p. 140 …A society that opts for sexual segregation, and therefore for impoverishment of heterosexual relations, is a society that fosters 'homosocial' relations on the one hand and seduction as a means of communication on the other.

p. 141 In a society in which heterosexual relations are combated, emotional fulfillment is inhibited. As we are taught to fear and mistrust the other sex, and therefore to related to its members trough seduction, manipulation, and domination, we become mere puppets who extend the games of seduction, acceptable during adolescence, into our relations as mature men and women.

p. 144 A woman is always trespassing in a male space because she is, by definition, foe. A woman has no right to use male spaces. If she enters them, she is upsetting the male's order and his peace of mind. She is actually committing an act of aggression against him merely by being present where she should not be. A woman in a traditionally male space upsets Allah's order by inciting men to commit zina. The man has everything to lose in this encounter: peace of mind, self-determination, allegiance to Allah, and social prestige. If the woman is unveiled the situation is aggravated. The Moroccan term for a woman who is not veiled is aryana ('nude'), and most women who frequent schools or hold jobs outside the home today are unveiled. The two elements together-trespassing and trespassing in the 'nude'-constitutes an open act of exhibitionism.

p. 161-3 Male frustration is likely to be aggravated by the differences in the ways men and women are socialized to handle sexual drives. Men are encouraged to expect full satisfaction of their sexual desires, and to perceive their masculine identity as closely linked to that satisfaction. From an early age women are taught to curb their sexual drives. … The male child is introduced to sex differently….The child's phallic pride is enhanced systematically, beginning in the first years of life. And as a boy matures, the fact that men have privileges such as polygamy and repudiation, which allow them not only to have multiple sexual partners but also to change partners at will, gives him the impression that society is organized to satisfy his sexual wishes. The young man is then confronted with the hard reality of adolescence, when sexual deprivation is systematically organized. He finds that he cannot have a woman if he does not pay the bride-price, a sum he often cannot afford until his mid-twenties, if he's lucky. If he wants to satisfy his sexual needs, he must break the law and have illicit intercourse. He is likely to be very upset by sexual restrictions he was not told about early enough. In fact, the sexual tragedy, often seen as a female problem, is an equally destructive masculine tragedy… The unexpected frustration that society imposes on the sexual desires of its young men is allowed no outward expression…. A man who is both economically and sexually oppressed by his society is likely to find it less traumatizing to express his rage and resentment against his family than against his boss. And society encourages him to do so.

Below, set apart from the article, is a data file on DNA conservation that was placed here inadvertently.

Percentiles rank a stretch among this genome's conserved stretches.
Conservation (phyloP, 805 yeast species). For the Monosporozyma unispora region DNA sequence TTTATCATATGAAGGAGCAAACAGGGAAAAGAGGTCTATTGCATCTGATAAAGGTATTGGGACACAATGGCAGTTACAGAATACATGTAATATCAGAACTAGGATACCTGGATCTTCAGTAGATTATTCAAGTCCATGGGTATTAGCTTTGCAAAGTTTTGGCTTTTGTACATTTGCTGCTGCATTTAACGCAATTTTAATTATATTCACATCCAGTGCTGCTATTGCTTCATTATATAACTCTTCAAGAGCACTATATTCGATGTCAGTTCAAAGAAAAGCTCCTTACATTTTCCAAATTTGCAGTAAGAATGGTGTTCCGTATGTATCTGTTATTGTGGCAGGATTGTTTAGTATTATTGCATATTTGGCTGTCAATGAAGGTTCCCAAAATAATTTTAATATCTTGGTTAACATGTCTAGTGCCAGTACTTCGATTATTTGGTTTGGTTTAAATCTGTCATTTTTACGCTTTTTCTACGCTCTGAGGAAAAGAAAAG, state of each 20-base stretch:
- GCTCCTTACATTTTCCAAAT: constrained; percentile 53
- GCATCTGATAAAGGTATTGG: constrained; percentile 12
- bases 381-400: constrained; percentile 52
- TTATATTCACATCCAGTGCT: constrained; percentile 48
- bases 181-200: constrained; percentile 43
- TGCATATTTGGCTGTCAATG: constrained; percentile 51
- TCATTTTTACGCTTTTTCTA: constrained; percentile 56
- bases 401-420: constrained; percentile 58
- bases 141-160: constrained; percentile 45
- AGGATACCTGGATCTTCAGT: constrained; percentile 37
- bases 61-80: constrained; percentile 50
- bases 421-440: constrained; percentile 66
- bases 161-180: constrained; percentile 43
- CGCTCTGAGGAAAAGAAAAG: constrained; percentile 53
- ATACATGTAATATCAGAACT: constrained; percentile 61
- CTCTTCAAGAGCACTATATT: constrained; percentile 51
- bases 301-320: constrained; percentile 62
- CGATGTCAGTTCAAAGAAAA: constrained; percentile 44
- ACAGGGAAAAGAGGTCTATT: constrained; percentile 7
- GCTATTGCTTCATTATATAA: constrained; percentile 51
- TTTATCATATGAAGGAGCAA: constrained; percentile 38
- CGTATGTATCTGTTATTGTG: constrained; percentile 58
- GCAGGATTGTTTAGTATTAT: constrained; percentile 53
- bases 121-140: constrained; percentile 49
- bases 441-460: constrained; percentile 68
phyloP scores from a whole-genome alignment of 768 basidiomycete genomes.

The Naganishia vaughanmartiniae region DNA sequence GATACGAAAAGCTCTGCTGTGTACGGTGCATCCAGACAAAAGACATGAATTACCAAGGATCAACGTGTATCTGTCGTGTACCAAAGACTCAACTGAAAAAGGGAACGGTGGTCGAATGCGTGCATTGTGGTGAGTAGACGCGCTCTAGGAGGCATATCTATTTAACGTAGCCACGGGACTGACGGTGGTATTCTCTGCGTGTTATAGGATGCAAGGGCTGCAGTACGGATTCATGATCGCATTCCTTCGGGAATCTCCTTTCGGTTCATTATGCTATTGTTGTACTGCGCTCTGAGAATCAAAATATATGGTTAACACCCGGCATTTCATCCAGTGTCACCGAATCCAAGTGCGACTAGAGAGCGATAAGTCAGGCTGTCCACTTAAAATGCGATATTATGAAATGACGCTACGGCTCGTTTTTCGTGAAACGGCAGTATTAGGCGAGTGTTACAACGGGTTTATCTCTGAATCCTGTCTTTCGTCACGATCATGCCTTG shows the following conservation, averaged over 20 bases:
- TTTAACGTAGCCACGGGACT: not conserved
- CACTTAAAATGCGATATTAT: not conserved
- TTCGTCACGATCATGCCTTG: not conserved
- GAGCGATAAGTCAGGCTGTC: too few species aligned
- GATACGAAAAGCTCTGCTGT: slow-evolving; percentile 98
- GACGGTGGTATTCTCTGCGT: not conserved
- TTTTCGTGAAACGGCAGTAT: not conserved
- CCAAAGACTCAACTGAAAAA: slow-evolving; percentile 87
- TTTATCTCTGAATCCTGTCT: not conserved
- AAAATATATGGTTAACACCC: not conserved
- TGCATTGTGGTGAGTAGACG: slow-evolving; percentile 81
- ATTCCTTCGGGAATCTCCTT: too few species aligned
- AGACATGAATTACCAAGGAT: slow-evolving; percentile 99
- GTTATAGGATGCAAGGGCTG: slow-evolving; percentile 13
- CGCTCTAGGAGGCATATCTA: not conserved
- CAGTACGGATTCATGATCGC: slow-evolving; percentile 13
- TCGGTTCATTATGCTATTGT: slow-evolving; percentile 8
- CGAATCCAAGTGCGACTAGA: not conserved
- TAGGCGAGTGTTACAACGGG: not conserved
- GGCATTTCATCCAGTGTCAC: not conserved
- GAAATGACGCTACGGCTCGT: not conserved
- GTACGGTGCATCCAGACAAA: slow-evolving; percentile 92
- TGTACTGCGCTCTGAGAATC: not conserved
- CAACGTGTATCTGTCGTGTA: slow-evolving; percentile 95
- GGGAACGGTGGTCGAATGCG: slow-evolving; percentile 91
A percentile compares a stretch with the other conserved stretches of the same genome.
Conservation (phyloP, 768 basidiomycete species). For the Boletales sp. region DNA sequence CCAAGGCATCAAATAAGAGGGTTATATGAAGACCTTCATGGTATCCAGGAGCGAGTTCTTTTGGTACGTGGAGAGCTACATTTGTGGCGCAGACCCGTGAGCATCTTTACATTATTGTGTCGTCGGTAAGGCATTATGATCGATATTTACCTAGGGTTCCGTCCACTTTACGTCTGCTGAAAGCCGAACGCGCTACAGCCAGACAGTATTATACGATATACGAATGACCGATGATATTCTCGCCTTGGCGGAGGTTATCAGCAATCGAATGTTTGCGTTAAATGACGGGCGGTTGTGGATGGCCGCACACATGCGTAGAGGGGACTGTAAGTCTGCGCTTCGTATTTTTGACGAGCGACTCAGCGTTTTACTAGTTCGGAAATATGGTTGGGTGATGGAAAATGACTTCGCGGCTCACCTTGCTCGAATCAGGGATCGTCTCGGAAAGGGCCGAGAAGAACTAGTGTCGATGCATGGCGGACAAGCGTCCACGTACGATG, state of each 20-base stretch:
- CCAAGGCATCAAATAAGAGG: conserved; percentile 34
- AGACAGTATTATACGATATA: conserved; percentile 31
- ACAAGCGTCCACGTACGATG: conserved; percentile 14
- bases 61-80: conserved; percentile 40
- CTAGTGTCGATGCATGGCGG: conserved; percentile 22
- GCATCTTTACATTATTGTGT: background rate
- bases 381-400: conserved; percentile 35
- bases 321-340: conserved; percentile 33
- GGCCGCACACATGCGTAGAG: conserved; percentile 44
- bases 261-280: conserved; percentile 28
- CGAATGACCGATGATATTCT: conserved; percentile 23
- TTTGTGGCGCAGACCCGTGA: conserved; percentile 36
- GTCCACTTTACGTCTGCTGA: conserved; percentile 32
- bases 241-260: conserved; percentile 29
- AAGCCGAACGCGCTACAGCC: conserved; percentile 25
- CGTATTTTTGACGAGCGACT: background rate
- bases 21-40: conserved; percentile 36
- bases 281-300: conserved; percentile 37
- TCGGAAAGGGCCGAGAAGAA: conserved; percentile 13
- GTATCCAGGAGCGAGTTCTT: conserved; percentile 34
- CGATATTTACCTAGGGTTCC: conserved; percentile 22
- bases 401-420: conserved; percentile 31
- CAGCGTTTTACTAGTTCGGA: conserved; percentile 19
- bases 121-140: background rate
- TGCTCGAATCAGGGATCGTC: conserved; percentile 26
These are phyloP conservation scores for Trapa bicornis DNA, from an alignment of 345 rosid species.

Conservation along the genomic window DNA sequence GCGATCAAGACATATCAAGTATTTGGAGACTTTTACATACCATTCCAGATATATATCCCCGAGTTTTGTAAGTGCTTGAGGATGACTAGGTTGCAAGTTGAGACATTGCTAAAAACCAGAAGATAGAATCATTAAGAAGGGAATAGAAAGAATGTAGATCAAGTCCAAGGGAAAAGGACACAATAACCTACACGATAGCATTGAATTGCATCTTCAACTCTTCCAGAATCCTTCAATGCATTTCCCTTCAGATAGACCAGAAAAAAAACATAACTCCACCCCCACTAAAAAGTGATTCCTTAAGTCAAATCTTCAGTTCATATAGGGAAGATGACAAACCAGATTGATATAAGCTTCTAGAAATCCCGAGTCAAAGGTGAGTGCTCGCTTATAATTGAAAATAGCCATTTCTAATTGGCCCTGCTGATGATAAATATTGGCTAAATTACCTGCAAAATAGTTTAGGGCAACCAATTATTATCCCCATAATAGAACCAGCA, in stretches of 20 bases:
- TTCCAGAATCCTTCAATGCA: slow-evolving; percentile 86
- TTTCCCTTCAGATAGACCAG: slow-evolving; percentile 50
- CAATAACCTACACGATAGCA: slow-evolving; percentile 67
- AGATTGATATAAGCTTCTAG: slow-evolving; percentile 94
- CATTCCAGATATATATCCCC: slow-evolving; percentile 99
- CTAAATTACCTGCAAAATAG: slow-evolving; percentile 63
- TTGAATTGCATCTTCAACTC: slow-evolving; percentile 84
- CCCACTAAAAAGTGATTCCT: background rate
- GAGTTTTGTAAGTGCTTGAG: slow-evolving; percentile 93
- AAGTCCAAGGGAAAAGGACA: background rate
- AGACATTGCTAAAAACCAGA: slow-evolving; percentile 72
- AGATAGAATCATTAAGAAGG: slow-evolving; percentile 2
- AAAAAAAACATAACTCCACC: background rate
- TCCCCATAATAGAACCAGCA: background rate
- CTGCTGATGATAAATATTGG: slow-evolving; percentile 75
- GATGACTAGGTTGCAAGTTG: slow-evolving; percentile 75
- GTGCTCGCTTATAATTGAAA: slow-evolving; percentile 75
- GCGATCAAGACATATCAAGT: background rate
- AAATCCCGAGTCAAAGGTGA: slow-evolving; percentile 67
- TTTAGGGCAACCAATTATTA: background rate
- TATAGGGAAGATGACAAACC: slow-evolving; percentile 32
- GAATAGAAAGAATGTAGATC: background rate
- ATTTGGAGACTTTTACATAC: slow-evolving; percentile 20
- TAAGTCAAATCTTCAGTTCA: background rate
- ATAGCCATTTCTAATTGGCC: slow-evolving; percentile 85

p. 167 ….Muslim marriage is based on the premises that social order can be maintained only if women's dangerous potential for chaos is restrained by a dominating non-loving husband who has, besides his wife, other females (concubines, co-wives, and prostitutes) available for his sexual pleasure under equally degrading conditions. A new sexual order based on the absence of dehumanizing limitations of women's potential means the destruction of the traditional Muslim family. In this respect, fears associated with changes in the family and the conditions of women are justified. These fears, embedded in the culture trough centuries of women's oppression, are echoed and nourished by the vivid, equally degrading images of Western sexuality and its disintegrating family patterns portrayed on every imported television set.